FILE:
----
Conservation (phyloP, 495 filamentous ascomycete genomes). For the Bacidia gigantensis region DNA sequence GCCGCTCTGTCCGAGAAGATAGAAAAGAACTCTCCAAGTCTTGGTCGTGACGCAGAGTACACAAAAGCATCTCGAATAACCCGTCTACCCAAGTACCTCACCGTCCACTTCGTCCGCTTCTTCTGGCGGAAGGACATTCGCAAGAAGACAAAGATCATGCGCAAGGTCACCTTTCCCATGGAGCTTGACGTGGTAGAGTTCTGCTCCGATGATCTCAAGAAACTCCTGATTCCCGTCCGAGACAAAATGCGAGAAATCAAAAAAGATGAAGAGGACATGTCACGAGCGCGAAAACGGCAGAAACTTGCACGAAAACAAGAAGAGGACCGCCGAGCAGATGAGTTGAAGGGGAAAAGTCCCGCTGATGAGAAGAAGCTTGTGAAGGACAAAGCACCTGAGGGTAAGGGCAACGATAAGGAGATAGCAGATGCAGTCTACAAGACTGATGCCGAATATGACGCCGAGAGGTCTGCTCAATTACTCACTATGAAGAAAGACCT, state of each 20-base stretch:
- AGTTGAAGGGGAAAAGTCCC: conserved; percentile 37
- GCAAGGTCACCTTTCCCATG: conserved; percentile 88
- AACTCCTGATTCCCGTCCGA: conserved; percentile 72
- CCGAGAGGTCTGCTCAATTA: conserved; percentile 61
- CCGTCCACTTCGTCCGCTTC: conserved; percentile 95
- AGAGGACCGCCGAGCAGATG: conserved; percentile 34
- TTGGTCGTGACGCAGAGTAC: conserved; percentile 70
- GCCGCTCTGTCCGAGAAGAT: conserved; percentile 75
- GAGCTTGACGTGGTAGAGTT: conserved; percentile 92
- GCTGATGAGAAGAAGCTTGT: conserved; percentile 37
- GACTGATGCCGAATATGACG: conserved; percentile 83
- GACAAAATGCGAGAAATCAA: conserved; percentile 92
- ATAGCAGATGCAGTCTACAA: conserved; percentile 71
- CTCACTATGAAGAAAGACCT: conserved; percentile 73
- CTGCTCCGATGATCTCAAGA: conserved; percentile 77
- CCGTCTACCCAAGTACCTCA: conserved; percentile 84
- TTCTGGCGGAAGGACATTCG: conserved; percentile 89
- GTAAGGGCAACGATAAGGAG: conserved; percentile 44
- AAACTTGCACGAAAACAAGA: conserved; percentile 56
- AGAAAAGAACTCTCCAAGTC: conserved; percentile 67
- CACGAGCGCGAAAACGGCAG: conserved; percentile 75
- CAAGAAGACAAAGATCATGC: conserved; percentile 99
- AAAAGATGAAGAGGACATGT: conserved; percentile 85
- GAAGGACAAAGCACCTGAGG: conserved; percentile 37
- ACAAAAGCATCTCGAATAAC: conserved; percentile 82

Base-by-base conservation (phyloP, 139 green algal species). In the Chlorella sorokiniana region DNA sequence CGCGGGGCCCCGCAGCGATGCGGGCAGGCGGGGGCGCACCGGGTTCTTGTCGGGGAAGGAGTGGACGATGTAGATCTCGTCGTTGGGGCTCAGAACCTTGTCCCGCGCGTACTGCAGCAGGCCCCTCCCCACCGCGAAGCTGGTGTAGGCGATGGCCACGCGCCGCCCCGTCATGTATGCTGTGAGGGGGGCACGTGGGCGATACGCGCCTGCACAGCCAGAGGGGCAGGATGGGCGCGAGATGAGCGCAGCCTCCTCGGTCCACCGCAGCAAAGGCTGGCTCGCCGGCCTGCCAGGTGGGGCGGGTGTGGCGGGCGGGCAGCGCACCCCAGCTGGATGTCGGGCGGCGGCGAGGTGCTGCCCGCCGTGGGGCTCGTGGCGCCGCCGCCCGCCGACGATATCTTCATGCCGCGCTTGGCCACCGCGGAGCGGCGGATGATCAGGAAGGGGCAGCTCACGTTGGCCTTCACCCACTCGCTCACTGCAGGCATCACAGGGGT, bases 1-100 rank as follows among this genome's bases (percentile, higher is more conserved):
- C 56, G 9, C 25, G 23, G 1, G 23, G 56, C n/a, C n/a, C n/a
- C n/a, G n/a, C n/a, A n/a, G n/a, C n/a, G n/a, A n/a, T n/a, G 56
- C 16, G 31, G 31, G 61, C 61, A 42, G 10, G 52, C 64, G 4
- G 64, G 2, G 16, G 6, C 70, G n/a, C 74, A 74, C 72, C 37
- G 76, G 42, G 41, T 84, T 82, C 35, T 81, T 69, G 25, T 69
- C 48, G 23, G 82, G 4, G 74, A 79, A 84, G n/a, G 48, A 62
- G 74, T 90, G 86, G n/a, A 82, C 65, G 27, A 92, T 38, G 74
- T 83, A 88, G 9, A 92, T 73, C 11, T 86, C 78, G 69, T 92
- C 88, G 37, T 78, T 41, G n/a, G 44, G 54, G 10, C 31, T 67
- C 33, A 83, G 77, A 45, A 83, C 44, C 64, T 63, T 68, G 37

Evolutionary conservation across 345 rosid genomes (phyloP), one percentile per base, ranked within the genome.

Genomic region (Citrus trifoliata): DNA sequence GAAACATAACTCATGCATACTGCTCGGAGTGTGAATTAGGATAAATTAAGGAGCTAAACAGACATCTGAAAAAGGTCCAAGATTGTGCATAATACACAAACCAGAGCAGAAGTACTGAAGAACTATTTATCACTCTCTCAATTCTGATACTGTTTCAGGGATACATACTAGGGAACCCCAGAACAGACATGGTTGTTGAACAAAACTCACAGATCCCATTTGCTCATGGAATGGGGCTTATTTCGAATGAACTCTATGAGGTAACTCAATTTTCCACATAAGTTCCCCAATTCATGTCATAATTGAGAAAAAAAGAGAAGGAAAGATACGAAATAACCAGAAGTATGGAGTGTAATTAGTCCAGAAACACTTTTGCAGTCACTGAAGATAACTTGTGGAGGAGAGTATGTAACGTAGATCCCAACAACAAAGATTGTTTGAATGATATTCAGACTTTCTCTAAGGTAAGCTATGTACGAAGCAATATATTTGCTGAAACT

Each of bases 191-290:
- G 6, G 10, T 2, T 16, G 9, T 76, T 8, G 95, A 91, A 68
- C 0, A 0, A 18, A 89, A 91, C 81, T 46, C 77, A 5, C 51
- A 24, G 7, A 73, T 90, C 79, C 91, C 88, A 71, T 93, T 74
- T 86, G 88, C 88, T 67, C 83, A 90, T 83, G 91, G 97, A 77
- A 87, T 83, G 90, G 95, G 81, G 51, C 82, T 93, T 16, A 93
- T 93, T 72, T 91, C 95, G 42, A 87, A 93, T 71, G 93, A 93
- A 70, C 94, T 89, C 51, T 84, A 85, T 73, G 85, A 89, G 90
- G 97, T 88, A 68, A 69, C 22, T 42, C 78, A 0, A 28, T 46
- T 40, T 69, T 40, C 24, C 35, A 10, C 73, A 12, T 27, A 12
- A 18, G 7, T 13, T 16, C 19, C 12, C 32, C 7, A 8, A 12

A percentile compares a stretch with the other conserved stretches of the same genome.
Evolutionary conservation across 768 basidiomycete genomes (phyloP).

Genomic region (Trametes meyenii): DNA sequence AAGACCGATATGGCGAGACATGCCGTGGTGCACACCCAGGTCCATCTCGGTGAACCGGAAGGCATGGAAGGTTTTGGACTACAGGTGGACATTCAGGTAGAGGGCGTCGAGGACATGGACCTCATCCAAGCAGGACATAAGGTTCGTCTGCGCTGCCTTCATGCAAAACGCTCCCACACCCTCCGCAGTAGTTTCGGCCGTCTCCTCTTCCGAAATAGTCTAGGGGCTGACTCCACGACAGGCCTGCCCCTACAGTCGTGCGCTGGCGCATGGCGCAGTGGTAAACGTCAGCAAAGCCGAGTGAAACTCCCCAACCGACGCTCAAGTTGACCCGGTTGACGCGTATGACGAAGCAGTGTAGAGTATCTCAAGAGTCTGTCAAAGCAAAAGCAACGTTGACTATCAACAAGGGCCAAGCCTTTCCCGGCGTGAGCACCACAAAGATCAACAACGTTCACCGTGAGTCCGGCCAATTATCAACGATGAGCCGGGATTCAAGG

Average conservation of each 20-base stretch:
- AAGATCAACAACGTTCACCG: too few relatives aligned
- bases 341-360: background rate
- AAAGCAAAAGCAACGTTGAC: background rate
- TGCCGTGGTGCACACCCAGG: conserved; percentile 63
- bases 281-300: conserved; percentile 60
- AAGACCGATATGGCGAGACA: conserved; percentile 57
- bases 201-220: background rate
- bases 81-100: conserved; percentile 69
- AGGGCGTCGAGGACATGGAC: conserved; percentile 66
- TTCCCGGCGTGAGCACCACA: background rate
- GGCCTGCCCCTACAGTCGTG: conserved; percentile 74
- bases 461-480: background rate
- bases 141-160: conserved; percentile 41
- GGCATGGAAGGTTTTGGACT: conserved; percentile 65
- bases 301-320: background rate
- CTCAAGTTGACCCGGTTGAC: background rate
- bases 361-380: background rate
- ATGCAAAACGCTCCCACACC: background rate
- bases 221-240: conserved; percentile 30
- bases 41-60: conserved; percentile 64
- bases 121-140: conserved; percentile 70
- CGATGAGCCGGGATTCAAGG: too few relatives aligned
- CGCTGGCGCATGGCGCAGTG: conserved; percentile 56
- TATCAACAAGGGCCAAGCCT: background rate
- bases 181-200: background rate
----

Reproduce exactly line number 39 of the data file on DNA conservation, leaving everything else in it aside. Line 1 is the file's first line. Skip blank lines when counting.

Genomic region (Citrus trifoliata): DNA sequence GAAACATAACTCATGCATACTGCTCGGAGTGTGAATTAGGATAAATTAAGGAGCTAAACAGACATCTGAAAAAGGTCCAAGATTGTGCATAATACACAAACCAGAGCAGAAGTACTGAAGAACTATTTATCACTCTCTCAATTCTGATACTGTTTCAGGGATACATACTAGGGAACCCCAGAACAGACATGGTTGTTGAACAAAACTCACAGATCCCATTTGCTCATGGAATGGGGCTTATTTCGAATGAACTCTATGAGGTAACTCAATTTTCCACATAAGTTCCCCAATTCATGTCATAATTGAGAAAAAAAGAGAAGGAAAGATACGAAATAACCAGAAGTATGGAGTGTAATTAGTCCAGAAACACTTTTGCAGTCACTGAAGATAACTTGTGGAGGAGAGTATGTAACGTAGATCCCAACAACAAAGATTGTTTGAATGATATTCAGACTTTCTCTAAGGTAAGCTATGTACGAAGCAATATATTTGCTGAAACT